The World Health Organization (WHO) has adopted a framework convention on tobacco control, and in June of this year it issued a report on electronic nicotine delivery systems that questions claims by e-cigarette marketers that the devices help tobacco users quit smoking or are a healthy alternative to smoking.
The WHO report notes that since 2005 the number of e-cigarette makers has grown from one manufacturer in China to a $3 billion global business with 466 brands. Some of the brands belong to the big U.S. tobacco companies like Reynolds American Inc. (NYSE: RAI) and Lorillard Inc. (NYSE: LO). Reynolds has agreed to sell several of its tobacco brands and its blu e-cigarette brand to Britain’s Imperial Tobacco for $7.1 billion in an effort to smooth the path to approval of its proposed $27.4 billion acquisition of Lorillard.
Regarding the role of the tobacco industry in the distribution of e-cigarettes, the WHO report said:
The future role of [electronic nicotine delivery systems (ENDS)] is strongly determined by the commercial interests of the industry that manufactures and sells ENDS. While there are “independent” ENDS companies that have reported no interest in perpetuating tobacco use, the tobacco industry involved in the production and sale of ENDS certainly is. … The increasing concentration of the ENDS market in the hands of the transnational tobacco companies is of grave concern in light of the history of the corporations that dominate that industry.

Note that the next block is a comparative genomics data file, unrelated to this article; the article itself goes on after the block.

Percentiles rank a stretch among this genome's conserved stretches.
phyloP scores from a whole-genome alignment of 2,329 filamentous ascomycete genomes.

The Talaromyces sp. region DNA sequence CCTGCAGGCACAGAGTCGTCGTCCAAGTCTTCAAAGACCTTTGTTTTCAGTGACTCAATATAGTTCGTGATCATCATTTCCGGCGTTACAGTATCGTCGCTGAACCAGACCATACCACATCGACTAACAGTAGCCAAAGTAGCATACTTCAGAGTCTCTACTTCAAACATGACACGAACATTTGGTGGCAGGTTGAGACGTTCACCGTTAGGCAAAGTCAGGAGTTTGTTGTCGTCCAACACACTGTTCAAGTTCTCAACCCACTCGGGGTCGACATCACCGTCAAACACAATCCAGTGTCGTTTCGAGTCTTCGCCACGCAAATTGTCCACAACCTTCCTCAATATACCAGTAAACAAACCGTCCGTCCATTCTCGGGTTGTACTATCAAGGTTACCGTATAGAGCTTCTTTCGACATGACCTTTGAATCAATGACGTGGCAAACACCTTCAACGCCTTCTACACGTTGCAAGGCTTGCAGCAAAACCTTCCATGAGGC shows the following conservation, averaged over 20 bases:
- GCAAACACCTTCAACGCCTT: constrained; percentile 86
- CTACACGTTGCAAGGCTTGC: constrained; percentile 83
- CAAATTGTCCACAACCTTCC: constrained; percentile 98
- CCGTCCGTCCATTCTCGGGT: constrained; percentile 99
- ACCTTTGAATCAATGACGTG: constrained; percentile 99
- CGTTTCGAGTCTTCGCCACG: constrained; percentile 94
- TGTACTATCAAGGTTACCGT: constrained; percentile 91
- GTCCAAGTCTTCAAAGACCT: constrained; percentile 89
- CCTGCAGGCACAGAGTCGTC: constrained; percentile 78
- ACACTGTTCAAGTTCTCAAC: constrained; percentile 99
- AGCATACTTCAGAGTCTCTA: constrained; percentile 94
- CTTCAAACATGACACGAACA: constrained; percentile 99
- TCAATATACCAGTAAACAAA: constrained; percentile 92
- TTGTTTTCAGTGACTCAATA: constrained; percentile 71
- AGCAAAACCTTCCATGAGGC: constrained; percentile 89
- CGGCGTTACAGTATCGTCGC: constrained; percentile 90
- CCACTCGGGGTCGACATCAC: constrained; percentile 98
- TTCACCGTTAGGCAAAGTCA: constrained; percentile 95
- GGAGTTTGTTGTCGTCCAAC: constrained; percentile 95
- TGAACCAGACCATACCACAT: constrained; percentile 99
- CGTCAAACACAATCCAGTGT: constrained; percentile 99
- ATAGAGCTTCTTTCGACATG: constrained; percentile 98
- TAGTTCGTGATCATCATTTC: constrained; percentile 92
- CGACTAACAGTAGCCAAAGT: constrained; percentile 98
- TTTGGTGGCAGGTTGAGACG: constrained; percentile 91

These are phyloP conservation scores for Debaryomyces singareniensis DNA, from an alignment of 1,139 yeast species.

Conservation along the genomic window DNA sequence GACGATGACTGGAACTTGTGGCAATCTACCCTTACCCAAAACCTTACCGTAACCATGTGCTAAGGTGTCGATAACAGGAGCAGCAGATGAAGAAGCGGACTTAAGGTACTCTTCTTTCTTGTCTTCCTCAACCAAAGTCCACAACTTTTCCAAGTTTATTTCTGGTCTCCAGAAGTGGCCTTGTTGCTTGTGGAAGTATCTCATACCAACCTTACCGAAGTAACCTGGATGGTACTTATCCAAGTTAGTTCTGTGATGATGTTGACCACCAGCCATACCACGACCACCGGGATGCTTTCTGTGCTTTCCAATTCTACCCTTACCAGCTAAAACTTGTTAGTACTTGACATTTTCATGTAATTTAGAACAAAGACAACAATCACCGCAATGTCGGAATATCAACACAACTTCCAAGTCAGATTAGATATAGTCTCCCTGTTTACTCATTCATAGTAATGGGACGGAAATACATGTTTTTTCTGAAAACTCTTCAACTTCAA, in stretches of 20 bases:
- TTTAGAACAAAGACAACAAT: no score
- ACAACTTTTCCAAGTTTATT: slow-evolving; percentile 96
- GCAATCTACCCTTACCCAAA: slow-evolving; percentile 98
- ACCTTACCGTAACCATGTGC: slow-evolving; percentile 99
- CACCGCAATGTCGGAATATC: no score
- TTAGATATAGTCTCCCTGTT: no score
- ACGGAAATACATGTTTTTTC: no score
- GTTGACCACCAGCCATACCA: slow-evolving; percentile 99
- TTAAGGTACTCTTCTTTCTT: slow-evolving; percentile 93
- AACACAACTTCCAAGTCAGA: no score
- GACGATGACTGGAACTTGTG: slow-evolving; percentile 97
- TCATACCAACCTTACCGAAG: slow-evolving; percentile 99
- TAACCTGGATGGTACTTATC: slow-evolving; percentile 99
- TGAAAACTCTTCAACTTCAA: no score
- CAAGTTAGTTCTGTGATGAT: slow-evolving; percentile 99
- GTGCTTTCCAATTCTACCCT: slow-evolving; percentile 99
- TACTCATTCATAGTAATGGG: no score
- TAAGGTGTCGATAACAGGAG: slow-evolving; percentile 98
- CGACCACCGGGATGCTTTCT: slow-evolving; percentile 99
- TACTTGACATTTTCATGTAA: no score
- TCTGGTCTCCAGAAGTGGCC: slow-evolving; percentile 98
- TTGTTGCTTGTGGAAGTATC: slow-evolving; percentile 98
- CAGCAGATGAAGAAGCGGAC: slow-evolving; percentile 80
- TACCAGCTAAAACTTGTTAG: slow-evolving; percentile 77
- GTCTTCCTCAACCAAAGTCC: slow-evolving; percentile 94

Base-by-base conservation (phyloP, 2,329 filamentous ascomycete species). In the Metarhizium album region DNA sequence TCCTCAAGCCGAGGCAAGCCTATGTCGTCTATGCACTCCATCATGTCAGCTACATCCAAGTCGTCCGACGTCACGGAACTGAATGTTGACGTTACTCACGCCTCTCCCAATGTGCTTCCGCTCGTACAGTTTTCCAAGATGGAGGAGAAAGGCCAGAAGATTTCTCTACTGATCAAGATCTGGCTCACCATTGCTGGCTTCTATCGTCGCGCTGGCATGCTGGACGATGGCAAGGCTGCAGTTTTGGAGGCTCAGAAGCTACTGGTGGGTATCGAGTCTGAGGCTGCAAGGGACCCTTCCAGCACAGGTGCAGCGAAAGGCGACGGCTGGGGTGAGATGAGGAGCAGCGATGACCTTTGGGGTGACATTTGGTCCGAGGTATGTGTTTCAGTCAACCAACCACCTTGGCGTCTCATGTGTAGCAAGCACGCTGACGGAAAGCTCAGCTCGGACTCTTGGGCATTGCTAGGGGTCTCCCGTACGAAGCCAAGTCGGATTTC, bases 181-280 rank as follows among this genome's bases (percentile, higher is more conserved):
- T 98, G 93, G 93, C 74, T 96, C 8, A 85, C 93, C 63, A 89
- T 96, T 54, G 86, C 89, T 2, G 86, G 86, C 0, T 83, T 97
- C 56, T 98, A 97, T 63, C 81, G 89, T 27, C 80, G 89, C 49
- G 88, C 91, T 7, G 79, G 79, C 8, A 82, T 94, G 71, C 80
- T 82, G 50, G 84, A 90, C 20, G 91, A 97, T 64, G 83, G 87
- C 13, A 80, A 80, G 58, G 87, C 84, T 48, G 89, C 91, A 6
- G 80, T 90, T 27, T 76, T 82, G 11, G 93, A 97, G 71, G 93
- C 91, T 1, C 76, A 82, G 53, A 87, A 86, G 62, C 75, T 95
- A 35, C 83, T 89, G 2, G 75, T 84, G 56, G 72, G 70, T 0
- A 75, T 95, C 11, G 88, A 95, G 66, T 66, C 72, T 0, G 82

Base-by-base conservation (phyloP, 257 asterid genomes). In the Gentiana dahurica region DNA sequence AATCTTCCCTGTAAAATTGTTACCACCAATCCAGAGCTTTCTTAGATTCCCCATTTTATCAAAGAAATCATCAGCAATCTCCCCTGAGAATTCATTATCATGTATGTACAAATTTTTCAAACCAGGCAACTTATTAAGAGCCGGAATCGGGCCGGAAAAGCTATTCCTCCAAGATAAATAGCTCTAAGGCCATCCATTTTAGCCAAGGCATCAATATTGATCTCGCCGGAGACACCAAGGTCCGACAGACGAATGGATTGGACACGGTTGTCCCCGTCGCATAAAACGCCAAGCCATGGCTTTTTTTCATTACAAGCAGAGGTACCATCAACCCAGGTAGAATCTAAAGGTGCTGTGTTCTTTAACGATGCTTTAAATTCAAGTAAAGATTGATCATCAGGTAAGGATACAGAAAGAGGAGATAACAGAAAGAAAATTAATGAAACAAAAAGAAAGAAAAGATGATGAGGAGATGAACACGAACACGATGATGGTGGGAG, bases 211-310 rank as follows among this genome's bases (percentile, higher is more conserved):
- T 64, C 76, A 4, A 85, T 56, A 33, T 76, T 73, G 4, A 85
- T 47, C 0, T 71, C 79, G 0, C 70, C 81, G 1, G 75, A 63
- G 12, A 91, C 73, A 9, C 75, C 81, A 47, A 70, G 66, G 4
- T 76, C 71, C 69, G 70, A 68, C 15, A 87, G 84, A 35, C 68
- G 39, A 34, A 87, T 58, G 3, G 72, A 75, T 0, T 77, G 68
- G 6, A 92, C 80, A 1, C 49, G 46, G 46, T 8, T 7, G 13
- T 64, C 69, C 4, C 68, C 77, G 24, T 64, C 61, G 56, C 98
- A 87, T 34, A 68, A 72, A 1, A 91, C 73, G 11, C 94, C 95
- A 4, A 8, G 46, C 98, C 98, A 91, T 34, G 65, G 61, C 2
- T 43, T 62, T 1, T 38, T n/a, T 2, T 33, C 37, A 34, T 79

In other words, are we going to take the fox’s word that he just wants to look at the chickens?
Altria Inc. (NYSE: MO), maker of Marlboro products, which hold about 40% of the U.S. tobacco market, has begun a marketing and sales push behind its Mark Ten e-cigarette brand. The company said in its second-quarter earnings report that it had rolled out the Mark Ten brand to 60,000 retail outlets in the western portion of the United States during the quarter. Altria also said the stores account for 70% of all cigarette industry volume in the western U.S.